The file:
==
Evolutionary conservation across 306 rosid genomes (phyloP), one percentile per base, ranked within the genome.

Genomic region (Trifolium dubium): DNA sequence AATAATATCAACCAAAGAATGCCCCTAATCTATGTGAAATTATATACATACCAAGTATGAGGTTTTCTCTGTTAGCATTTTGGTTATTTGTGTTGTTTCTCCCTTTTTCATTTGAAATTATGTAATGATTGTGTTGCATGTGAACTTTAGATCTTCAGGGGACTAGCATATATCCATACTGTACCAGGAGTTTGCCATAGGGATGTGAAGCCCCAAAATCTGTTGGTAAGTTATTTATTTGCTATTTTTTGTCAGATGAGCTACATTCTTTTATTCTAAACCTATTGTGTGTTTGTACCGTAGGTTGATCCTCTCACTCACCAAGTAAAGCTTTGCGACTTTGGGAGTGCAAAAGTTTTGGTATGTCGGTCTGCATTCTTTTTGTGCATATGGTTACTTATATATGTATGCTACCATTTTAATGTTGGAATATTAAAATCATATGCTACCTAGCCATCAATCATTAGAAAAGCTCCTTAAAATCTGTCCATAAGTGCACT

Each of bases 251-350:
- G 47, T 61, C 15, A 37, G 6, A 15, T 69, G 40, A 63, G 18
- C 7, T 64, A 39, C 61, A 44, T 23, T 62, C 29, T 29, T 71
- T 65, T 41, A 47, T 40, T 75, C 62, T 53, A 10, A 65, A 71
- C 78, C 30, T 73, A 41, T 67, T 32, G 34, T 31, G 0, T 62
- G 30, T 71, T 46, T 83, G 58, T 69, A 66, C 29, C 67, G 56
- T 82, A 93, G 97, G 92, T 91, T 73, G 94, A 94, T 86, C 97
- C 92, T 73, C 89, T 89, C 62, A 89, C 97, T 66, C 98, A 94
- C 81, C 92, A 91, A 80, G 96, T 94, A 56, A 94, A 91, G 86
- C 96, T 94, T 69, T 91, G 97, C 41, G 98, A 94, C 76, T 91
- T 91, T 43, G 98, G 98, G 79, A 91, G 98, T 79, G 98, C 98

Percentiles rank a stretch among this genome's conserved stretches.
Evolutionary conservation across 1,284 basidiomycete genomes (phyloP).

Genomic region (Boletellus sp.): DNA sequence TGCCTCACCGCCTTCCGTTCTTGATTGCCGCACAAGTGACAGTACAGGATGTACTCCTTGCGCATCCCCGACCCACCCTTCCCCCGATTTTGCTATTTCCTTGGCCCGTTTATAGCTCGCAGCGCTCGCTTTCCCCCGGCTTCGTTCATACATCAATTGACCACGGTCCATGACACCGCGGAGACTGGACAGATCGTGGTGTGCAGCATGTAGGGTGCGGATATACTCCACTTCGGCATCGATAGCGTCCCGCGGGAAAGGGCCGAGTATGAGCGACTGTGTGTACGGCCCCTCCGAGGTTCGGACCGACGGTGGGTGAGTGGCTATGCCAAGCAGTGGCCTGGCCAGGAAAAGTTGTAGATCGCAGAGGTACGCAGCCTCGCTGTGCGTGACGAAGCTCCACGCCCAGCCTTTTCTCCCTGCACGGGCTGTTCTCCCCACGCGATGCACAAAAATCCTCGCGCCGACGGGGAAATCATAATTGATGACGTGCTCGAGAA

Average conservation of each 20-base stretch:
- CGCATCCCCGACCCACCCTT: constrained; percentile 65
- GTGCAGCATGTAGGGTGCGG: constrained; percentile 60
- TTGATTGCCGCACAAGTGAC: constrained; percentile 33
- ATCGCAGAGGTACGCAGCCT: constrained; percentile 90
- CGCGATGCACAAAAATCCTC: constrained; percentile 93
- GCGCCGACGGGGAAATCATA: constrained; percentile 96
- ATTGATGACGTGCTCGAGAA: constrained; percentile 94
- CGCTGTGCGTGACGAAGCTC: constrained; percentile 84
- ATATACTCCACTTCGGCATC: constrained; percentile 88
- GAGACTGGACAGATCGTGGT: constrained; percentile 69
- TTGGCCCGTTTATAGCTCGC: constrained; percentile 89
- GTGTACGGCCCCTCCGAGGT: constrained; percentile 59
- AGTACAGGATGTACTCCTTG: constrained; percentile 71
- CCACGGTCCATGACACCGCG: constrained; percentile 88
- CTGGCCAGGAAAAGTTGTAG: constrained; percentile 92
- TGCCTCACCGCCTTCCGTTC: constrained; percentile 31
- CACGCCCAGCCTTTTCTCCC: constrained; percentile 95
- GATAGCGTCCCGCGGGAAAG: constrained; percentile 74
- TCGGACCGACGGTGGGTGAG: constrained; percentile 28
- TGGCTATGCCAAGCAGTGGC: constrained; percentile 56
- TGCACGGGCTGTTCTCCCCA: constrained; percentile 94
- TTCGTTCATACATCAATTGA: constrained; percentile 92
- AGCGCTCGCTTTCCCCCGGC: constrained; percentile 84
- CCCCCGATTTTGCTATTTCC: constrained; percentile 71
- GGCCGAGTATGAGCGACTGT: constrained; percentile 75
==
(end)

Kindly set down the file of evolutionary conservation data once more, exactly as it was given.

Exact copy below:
Evolutionary conservation across 306 rosid genomes (phyloP), one percentile per base, ranked within the genome.

Genomic region (Trifolium dubium): DNA sequence AATAATATCAACCAAAGAATGCCCCTAATCTATGTGAAATTATATACATACCAAGTATGAGGTTTTCTCTGTTAGCATTTTGGTTATTTGTGTTGTTTCTCCCTTTTTCATTTGAAATTATGTAATGATTGTGTTGCATGTGAACTTTAGATCTTCAGGGGACTAGCATATATCCATACTGTACCAGGAGTTTGCCATAGGGATGTGAAGCCCCAAAATCTGTTGGTAAGTTATTTATTTGCTATTTTTTGTCAGATGAGCTACATTCTTTTATTCTAAACCTATTGTGTGTTTGTACCGTAGGTTGATCCTCTCACTCACCAAGTAAAGCTTTGCGACTTTGGGAGTGCAAAAGTTTTGGTATGTCGGTCTGCATTCTTTTTGTGCATATGGTTACTTATATATGTATGCTACCATTTTAATGTTGGAATATTAAAATCATATGCTACCTAGCCATCAATCATTAGAAAAGCTCCTTAAAATCTGTCCATAAGTGCACT

Each of bases 251-350:
- G 47, T 61, C 15, A 37, G 6, A 15, T 69, G 40, A 63, G 18
- C 7, T 64, A 39, C 61, A 44, T 23, T 62, C 29, T 29, T 71
- T 65, T 41, A 47, T 40, T 75, C 62, T 53, A 10, A 65, A 71
- C 78, C 30, T 73, A 41, T 67, T 32, G 34, T 31, G 0, T 62
- G 30, T 71, T 46, T 83, G 58, T 69, A 66, C 29, C 67, G 56
- T 82, A 93, G 97, G 92, T 91, T 73, G 94, A 94, T 86, C 97
- C 92, T 73, C 89, T 89, C 62, A 89, C 97, T 66, C 98, A 94
- C 81, C 92, A 91, A 80, G 96, T 94, A 56, A 94, A 91, G 86
- C 96, T 94, T 69, T 91, G 97, C 41, G 98, A 94, C 76, T 91
- T 91, T 43, G 98, G 98, G 79, A 91, G 98, T 79, G 98, C 98

Percentiles rank a stretch among this genome's conserved stretches.
Evolutionary conservation across 1,284 basidiomycete genomes (phyloP).

Genomic region (Boletellus sp.): DNA sequence TGCCTCACCGCCTTCCGTTCTTGATTGCCGCACAAGTGACAGTACAGGATGTACTCCTTGCGCATCCCCGACCCACCCTTCCCCCGATTTTGCTATTTCCTTGGCCCGTTTATAGCTCGCAGCGCTCGCTTTCCCCCGGCTTCGTTCATACATCAATTGACCACGGTCCATGACACCGCGGAGACTGGACAGATCGTGGTGTGCAGCATGTAGGGTGCGGATATACTCCACTTCGGCATCGATAGCGTCCCGCGGGAAAGGGCCGAGTATGAGCGACTGTGTGTACGGCCCCTCCGAGGTTCGGACCGACGGTGGGTGAGTGGCTATGCCAAGCAGTGGCCTGGCCAGGAAAAGTTGTAGATCGCAGAGGTACGCAGCCTCGCTGTGCGTGACGAAGCTCCACGCCCAGCCTTTTCTCCCTGCACGGGCTGTTCTCCCCACGCGATGCACAAAAATCCTCGCGCCGACGGGGAAATCATAATTGATGACGTGCTCGAGAA

Average conservation of each 20-base stretch:
- CGCATCCCCGACCCACCCTT: constrained; percentile 65
- GTGCAGCATGTAGGGTGCGG: constrained; percentile 60
- TTGATTGCCGCACAAGTGAC: constrained; percentile 33
- ATCGCAGAGGTACGCAGCCT: constrained; percentile 90
- CGCGATGCACAAAAATCCTC: constrained; percentile 93
- GCGCCGACGGGGAAATCATA: constrained; percentile 96
- ATTGATGACGTGCTCGAGAA: constrained; percentile 94
- CGCTGTGCGTGACGAAGCTC: constrained; percentile 84
- ATATACTCCACTTCGGCATC: constrained; percentile 88
- GAGACTGGACAGATCGTGGT: constrained; percentile 69
- TTGGCCCGTTTATAGCTCGC: constrained; percentile 89
- GTGTACGGCCCCTCCGAGGT: constrained; percentile 59
- AGTACAGGATGTACTCCTTG: constrained; percentile 71
- CCACGGTCCATGACACCGCG: constrained; percentile 88
- CTGGCCAGGAAAAGTTGTAG: constrained; percentile 92
- TGCCTCACCGCCTTCCGTTC: constrained; percentile 31
- CACGCCCAGCCTTTTCTCCC: constrained; percentile 95
- GATAGCGTCCCGCGGGAAAG: constrained; percentile 74
- TCGGACCGACGGTGGGTGAG: constrained; percentile 28
- TGGCTATGCCAAGCAGTGGC: constrained; percentile 56
- TGCACGGGCTGTTCTCCCCA: constrained; percentile 94
- TTCGTTCATACATCAATTGA: constrained; percentile 92
- AGCGCTCGCTTTCCCCCGGC: constrained; percentile 84
- CCCCCGATTTTGCTATTTCC: constrained; percentile 71
- GGCCGAGTATGAGCGACTGT: constrained; percentile 75